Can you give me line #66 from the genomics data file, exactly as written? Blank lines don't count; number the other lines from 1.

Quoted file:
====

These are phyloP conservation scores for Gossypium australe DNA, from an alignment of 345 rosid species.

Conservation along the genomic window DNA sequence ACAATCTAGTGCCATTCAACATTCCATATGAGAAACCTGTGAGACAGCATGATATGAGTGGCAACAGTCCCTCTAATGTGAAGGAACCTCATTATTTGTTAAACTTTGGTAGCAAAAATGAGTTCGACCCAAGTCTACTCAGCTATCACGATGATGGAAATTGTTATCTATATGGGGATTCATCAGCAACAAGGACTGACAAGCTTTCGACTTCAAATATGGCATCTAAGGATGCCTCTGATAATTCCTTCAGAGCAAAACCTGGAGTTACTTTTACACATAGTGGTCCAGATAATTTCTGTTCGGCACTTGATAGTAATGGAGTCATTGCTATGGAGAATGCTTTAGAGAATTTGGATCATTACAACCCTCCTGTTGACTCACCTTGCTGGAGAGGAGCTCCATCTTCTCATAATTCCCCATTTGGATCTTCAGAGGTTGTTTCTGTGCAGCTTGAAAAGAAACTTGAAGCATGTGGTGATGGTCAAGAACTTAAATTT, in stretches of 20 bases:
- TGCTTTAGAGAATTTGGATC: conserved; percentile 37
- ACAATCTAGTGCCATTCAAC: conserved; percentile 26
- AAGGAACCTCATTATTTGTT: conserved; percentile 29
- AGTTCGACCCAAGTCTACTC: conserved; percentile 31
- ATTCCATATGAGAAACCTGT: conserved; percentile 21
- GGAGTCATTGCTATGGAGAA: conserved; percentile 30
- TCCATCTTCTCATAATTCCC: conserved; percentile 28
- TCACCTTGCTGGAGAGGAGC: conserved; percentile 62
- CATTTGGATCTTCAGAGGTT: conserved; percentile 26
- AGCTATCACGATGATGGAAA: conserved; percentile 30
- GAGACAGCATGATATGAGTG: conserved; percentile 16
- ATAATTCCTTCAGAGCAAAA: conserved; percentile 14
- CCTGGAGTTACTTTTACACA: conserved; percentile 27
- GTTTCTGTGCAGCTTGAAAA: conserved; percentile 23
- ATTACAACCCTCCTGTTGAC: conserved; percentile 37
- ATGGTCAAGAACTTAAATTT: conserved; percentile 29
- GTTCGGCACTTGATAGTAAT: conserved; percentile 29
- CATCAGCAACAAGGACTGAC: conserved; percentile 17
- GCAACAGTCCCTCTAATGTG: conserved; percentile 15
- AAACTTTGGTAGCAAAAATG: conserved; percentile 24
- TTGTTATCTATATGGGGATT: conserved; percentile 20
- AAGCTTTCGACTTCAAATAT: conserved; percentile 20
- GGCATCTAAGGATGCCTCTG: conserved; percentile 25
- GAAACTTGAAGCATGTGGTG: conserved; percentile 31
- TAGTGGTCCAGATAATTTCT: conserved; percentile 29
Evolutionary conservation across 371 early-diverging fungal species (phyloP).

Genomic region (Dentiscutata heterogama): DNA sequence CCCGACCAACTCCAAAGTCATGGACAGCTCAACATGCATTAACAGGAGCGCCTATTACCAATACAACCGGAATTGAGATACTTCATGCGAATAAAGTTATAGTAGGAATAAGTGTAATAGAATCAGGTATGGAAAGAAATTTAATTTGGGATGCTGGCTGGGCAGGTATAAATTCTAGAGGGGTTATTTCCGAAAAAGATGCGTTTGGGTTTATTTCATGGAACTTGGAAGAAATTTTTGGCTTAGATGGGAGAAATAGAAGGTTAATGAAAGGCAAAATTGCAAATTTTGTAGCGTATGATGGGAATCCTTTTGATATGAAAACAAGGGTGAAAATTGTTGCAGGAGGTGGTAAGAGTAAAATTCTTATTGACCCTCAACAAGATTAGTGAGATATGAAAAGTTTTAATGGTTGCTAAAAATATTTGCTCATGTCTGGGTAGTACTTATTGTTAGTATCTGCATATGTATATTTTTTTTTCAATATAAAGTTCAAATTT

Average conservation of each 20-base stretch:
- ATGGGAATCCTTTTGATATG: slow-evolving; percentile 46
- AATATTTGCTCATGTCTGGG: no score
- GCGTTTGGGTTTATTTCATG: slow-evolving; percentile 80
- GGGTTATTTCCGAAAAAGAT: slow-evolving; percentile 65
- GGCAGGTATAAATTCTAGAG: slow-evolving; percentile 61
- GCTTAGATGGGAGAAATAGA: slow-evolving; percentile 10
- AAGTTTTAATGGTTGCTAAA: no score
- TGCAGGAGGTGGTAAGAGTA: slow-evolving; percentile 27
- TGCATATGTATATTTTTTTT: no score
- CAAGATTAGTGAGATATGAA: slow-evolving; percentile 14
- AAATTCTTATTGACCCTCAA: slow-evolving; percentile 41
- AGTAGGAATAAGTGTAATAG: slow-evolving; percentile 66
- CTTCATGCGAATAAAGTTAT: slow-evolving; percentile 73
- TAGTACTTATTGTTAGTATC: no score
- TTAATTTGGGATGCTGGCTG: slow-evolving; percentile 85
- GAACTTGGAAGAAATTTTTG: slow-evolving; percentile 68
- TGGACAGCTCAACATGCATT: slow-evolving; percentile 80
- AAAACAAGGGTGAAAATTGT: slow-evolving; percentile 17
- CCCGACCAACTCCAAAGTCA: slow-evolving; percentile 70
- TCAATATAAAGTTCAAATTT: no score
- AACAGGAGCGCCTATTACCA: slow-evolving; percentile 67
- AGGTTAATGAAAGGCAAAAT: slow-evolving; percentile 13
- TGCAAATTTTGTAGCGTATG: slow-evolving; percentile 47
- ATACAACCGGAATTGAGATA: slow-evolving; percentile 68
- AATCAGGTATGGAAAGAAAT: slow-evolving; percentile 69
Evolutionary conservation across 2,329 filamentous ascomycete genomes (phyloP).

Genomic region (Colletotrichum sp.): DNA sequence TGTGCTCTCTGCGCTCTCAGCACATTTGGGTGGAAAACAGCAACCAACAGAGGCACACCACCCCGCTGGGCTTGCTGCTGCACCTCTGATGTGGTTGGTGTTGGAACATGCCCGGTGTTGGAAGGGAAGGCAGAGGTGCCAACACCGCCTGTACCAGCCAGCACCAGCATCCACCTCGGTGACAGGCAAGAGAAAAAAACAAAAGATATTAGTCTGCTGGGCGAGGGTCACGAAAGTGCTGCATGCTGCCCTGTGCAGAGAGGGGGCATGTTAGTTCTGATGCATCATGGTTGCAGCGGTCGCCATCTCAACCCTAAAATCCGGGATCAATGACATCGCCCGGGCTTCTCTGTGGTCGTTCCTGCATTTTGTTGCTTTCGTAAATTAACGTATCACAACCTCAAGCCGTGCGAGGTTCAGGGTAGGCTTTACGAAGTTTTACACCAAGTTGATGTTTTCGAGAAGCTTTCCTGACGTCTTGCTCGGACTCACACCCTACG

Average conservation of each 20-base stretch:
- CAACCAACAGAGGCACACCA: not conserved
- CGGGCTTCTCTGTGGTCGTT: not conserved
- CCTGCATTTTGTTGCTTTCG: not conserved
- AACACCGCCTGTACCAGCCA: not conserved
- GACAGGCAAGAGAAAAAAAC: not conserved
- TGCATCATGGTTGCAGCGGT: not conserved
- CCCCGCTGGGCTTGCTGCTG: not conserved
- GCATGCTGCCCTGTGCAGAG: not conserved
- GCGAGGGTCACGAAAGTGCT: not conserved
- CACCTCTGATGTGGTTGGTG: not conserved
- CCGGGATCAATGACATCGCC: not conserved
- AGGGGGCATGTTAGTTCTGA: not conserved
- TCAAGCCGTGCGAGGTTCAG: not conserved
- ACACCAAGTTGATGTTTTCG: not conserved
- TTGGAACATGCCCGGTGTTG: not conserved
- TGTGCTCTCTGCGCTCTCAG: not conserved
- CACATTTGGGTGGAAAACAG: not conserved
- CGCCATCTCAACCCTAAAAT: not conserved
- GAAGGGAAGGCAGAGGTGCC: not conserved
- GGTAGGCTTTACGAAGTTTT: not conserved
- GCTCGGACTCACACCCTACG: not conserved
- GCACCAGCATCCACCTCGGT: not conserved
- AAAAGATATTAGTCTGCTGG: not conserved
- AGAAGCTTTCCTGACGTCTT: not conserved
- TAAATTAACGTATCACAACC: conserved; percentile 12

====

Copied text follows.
- GCATGCTGCCCTGTGCAGAG: not conserved